There is has news about finding Elizabeth Short’s trunk at the station. Beth’s love letters are used against her. And Beth’s “Daddy” in this article is her Father, as Cleo is introduced as the disappointed and disapproving adult in this story. Amazing that Mr. Cleo Short could be the hero of any story. Cleo is the husband and father that abandoned his wife and five daughters during the depression by feinting suicide. He leaves his car at a bridge and walks away. Nine years later he writes to Phoebe who declines to speak to him. Beth corresponds and Cleo sends her $200. during the war for her to come and live with him in Vallejo. Cleo expects Beth to be his maid and cook, instead Beth is a typical teenager girl who hangs out with boys at night and sleeps late during the day.
Sounds like Beth was the same girl there as she would be in Hollywood and at the French’s in Pacific Beach. So she was dating in Vallejo before she was the good girl in Camp Cooke?
The newspaper narrative fails to hold. So does the often repeated story of Cleo throwing her out. Remember this fact, Cleo and Beth move from Vallejo to Los Angeles together. Cleo Short’s acquaintance from Vallejo, Mrs Yankee, owns a house in Los Angeles on 36th Street near Exposition and they live there for three weeks, then Beth leaves for Camp Cooke.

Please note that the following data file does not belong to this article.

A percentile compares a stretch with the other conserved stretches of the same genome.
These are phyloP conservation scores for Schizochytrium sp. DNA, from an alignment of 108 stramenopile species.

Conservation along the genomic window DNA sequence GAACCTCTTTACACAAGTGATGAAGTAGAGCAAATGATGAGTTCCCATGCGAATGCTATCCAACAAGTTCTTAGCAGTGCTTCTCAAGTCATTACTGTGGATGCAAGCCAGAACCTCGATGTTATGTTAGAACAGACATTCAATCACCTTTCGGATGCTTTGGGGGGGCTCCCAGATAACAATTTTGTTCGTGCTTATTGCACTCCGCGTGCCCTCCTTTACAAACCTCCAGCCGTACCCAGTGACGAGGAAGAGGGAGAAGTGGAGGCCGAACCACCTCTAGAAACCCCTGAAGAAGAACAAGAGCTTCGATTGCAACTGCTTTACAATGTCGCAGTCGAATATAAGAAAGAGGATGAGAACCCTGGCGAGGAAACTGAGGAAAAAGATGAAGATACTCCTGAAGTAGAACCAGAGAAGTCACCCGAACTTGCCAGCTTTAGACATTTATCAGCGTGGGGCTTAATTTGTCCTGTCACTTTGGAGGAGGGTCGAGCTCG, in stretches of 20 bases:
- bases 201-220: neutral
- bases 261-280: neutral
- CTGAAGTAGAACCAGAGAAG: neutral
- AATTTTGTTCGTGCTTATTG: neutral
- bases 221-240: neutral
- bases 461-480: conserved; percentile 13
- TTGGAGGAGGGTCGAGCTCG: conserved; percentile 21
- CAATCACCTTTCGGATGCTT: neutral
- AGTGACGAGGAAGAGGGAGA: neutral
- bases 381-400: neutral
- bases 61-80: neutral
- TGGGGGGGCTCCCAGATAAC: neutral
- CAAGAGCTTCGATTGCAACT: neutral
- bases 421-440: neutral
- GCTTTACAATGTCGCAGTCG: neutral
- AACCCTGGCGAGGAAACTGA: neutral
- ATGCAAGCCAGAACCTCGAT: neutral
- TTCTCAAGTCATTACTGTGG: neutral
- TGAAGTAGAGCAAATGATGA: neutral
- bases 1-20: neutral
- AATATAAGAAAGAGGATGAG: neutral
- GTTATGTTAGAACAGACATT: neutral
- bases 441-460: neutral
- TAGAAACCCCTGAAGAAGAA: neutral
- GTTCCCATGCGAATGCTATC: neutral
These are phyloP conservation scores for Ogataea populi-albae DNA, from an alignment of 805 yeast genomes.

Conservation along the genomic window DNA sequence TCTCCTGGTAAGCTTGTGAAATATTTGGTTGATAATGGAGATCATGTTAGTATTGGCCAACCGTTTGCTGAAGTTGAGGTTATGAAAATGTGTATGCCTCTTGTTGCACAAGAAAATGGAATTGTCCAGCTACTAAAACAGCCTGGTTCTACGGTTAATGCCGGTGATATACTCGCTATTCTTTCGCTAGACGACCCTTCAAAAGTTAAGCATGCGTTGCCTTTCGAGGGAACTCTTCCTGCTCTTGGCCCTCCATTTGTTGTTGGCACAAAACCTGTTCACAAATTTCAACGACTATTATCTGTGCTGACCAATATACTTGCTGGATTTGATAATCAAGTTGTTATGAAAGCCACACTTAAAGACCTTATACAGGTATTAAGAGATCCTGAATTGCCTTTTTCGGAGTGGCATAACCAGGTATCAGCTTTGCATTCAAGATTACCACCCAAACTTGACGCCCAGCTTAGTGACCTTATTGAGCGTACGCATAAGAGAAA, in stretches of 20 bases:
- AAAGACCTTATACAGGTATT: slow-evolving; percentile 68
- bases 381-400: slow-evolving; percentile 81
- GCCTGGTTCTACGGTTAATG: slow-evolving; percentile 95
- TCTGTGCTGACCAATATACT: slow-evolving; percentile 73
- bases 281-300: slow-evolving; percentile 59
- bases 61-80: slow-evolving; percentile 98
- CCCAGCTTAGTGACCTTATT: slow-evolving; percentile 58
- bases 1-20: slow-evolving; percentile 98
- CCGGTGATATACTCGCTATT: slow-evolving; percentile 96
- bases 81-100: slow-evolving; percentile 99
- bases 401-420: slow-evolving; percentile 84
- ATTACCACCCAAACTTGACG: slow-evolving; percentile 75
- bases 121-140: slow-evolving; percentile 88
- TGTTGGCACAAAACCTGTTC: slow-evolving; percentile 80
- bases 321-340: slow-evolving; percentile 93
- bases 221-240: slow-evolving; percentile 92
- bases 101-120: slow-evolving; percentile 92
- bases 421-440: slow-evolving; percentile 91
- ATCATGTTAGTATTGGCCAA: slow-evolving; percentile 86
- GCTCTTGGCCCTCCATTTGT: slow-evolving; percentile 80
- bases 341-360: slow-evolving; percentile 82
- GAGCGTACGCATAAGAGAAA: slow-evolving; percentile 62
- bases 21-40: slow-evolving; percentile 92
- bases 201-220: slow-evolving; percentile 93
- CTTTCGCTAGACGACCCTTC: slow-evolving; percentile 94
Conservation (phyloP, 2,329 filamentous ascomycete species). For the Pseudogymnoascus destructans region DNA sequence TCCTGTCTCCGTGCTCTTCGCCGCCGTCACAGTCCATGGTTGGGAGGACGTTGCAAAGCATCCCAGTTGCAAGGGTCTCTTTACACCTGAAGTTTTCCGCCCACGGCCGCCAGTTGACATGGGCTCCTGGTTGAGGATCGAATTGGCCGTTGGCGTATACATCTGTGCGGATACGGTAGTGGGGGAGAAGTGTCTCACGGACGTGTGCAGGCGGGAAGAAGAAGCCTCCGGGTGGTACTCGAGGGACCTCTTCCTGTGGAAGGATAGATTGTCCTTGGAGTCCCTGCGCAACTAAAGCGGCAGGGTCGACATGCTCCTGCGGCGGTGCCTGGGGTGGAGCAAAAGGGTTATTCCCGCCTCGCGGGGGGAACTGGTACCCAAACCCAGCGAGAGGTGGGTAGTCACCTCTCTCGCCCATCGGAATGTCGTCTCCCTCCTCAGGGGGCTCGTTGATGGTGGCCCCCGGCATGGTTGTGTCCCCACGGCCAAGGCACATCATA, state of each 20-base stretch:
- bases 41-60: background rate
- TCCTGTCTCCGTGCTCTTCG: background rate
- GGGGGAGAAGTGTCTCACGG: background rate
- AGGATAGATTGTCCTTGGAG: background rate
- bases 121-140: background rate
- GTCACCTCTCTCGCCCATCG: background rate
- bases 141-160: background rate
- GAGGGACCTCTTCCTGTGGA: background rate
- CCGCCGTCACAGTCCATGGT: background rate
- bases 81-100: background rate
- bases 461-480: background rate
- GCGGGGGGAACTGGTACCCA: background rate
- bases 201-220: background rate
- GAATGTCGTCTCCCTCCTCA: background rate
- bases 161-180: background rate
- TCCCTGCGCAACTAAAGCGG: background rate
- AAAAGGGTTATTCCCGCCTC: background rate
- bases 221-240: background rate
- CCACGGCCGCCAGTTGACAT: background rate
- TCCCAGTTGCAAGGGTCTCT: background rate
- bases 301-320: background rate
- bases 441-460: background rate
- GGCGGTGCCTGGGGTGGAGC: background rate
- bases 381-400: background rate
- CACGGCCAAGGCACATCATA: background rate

Ah, so it calls attention to the hollow myth that Beth wants to be a movie star. Note that Elizabeth leaves Mass and comes to Vallejo not Hollywood. Then to moves to Los Angeles for three weeks and then on Jan 29th 1943 she leaves for Lompoc, 3 hours north. Far from Hollywood.
The young woman chooses men in uniform over a fantasy career. Indeed, the odds of finding a husband are solid than the lottery odds of a wannabe becoming a movie star. By the way, 1028-1/2 W 36 St Los Angeles is a four minute drive from the vacant lot on South Norton Ave. What does that mean? Likely, a mere coincidence. One can get caught up in the many associations and coincidences in this story. Suspects are often brought to the forefront of the mystery when they seem to have a potential connection to the murder however with research one realizes, no this is a coincidence is not a connection. Cleo Short refuses to identify the body and is in a drunken stupor every time the police try to interview him they are stepping over empty wine bottles.
Stepping over empty booze bottles is the Los Angeles “gay” living that doesn’t make the Oakland Tribune.